Harry Eagle

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Eagle, Harry

(1906–92) medical biologist; born in New York City. After taking his medical degree at Johns Hopkins, he taught and researched there (1927–47), then went to the National Institutes of Health (1947–61) where he headed various sections; he then joined the faculty of the Albert Einstein College of Medicine (1961–88). Perhaps the best known achievement of his productive career was his formulation (in 1959) of the essential compounds needed to sustain the reproduction of human and other mammalian cells in test tubes; known as "Eagle's growth medium," it opened the way for new research on viruses, cancer, and genetic defects. He also made notable discoveries about the process of blood clotting, the treatment of arsenic poisoning, and a cure for African sleeping sickness.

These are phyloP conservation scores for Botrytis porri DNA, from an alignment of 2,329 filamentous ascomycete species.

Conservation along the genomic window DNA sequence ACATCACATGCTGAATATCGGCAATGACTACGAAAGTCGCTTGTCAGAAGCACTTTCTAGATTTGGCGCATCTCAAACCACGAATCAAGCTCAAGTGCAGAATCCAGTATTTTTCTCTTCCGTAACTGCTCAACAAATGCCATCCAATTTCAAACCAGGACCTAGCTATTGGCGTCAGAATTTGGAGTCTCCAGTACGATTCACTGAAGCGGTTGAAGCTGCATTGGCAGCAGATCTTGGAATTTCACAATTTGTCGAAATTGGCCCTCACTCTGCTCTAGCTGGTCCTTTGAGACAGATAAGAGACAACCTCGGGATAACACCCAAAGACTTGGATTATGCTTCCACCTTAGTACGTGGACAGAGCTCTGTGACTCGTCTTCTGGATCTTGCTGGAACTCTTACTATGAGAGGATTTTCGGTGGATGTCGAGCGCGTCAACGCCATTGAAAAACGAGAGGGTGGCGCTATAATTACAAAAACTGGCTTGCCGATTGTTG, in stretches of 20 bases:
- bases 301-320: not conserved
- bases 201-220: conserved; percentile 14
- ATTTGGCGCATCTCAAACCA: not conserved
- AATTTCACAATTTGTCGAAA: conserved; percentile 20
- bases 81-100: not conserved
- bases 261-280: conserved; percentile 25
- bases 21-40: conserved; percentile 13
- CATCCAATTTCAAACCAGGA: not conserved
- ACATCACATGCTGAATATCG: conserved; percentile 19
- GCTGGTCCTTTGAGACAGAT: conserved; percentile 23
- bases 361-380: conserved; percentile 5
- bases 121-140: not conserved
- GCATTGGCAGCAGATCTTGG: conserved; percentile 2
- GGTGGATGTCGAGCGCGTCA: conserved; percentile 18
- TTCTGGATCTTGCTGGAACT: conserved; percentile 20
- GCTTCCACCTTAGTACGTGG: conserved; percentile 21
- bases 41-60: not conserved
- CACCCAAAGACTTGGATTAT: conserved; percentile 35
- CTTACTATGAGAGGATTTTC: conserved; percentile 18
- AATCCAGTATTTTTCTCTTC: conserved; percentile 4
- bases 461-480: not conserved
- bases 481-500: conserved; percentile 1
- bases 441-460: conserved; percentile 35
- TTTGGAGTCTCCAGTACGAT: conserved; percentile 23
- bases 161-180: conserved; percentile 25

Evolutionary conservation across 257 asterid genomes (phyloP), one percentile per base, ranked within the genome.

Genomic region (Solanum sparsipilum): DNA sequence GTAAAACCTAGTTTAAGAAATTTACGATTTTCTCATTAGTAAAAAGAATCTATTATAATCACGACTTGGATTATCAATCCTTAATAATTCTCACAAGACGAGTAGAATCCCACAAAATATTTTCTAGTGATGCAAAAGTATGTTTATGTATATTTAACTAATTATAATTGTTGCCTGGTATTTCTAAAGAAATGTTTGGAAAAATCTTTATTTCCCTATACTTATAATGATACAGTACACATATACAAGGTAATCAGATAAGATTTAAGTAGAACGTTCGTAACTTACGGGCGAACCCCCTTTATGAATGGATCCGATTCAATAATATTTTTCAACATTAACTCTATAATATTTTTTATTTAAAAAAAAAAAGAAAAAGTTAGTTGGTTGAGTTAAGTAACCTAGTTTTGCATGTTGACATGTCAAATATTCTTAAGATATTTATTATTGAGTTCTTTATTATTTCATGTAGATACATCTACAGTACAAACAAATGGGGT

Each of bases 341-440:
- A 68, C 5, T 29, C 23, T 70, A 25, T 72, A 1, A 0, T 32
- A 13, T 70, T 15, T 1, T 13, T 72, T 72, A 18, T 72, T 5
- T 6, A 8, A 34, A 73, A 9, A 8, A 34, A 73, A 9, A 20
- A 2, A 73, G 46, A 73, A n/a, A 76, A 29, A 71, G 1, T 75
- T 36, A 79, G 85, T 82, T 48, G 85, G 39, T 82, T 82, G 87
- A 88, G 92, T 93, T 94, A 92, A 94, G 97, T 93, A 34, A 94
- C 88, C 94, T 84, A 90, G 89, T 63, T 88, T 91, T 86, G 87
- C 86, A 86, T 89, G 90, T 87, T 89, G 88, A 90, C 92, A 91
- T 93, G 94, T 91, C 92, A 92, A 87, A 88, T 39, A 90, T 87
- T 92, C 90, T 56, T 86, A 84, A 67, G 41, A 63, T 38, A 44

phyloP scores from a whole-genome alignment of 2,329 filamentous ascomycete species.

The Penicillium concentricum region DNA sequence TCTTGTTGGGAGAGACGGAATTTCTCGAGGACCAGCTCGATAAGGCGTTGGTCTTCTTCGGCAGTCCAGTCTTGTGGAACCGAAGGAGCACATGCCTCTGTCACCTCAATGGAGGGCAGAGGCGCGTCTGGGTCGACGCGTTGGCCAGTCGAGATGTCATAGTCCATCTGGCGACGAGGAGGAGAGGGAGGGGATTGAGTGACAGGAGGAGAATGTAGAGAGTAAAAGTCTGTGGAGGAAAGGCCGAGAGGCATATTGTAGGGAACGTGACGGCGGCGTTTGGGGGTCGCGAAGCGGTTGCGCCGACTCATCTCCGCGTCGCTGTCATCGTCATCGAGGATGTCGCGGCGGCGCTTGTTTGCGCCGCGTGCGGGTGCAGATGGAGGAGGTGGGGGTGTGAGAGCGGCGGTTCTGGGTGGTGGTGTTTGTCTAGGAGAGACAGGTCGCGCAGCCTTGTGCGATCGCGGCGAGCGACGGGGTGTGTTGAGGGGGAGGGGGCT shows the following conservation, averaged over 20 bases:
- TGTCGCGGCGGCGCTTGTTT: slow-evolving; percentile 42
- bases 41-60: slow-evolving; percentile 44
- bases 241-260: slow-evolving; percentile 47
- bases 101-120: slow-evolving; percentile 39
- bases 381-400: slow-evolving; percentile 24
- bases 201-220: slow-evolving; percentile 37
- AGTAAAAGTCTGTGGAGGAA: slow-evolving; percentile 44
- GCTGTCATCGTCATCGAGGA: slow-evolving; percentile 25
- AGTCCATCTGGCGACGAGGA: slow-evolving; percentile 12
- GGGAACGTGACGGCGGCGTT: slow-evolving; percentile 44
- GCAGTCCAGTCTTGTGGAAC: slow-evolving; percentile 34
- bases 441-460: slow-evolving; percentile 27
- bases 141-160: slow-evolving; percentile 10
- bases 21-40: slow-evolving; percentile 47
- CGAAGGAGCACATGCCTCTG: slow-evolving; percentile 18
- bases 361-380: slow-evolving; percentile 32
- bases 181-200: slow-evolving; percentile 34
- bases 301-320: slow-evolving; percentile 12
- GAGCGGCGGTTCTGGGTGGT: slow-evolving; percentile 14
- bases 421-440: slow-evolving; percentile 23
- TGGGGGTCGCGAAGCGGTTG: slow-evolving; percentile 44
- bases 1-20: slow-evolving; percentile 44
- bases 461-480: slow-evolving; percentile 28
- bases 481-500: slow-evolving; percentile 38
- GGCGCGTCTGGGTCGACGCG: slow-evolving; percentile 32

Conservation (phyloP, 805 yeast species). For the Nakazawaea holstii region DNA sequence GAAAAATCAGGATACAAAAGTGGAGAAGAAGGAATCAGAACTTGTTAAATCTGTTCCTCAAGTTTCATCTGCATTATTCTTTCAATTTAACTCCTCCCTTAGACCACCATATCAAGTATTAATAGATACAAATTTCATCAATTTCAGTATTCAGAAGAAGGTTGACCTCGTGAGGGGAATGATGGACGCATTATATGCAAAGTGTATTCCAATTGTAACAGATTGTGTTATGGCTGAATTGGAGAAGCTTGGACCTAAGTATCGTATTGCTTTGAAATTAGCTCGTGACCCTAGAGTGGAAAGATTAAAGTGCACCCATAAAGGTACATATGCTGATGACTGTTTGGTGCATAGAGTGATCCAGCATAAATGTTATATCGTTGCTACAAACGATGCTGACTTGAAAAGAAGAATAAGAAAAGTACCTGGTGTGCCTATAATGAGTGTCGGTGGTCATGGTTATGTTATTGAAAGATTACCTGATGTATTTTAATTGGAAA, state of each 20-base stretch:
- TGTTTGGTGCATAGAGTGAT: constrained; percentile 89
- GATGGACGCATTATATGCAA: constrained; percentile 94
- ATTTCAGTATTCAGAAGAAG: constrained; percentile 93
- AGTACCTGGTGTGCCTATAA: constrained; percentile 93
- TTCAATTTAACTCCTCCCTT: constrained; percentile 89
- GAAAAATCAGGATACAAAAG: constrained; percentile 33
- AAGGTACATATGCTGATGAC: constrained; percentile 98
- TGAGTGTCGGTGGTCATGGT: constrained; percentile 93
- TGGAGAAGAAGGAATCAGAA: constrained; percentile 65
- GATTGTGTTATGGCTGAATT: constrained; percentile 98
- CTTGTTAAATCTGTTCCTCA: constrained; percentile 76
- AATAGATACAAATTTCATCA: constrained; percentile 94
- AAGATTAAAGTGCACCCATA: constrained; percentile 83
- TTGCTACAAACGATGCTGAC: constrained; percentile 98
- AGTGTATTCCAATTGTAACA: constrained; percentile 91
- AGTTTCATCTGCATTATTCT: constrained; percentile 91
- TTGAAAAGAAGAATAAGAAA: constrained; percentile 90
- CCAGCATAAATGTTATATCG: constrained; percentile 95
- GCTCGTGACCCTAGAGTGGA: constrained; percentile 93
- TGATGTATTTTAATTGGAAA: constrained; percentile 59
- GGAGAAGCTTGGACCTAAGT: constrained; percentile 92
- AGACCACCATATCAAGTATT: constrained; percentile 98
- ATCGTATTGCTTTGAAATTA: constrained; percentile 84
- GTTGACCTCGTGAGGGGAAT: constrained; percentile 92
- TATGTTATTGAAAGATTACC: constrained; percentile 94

The Cambridge Dictionary of American Biography, by John S. Bowman. Copyright © Cambridge University Press 1995. Reproduced with permission.